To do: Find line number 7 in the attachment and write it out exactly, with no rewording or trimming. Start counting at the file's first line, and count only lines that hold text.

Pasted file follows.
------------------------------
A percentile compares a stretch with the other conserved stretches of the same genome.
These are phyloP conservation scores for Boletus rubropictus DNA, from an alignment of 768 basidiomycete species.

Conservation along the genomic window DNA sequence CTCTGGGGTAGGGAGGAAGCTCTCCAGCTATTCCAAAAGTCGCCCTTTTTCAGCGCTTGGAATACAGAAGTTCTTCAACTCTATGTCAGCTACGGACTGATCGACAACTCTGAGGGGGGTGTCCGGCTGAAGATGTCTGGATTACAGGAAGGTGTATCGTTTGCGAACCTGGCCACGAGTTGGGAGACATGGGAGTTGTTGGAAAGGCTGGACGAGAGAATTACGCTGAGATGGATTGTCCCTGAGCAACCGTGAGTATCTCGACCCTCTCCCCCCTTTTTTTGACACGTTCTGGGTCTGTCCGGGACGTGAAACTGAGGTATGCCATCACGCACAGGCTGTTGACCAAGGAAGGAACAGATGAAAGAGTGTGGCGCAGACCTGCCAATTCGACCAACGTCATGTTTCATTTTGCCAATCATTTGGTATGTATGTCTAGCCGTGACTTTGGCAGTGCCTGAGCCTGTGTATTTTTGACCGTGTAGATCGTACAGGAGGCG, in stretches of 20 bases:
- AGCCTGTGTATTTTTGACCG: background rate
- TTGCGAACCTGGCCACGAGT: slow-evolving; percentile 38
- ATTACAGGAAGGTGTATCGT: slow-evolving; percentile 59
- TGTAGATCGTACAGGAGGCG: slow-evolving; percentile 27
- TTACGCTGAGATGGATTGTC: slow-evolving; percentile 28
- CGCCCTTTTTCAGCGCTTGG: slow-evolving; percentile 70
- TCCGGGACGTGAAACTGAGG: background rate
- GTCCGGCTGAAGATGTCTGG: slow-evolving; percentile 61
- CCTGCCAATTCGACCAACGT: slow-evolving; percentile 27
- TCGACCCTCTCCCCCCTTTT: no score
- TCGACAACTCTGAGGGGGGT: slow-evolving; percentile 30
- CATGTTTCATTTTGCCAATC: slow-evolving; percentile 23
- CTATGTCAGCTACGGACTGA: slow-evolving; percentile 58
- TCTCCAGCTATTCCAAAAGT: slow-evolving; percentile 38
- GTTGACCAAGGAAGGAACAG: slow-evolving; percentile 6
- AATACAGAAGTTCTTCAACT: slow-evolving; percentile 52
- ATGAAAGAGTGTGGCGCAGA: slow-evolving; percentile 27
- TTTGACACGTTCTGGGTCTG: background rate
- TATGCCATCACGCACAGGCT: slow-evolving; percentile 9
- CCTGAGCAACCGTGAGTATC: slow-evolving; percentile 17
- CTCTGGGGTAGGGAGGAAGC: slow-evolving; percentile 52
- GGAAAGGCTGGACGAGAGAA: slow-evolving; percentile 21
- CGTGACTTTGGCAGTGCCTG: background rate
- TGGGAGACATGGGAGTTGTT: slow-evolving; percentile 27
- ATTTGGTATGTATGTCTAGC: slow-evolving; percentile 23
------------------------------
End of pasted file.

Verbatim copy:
- TGTAGATCGTACAGGAGGCG: slow-evolving; percentile 27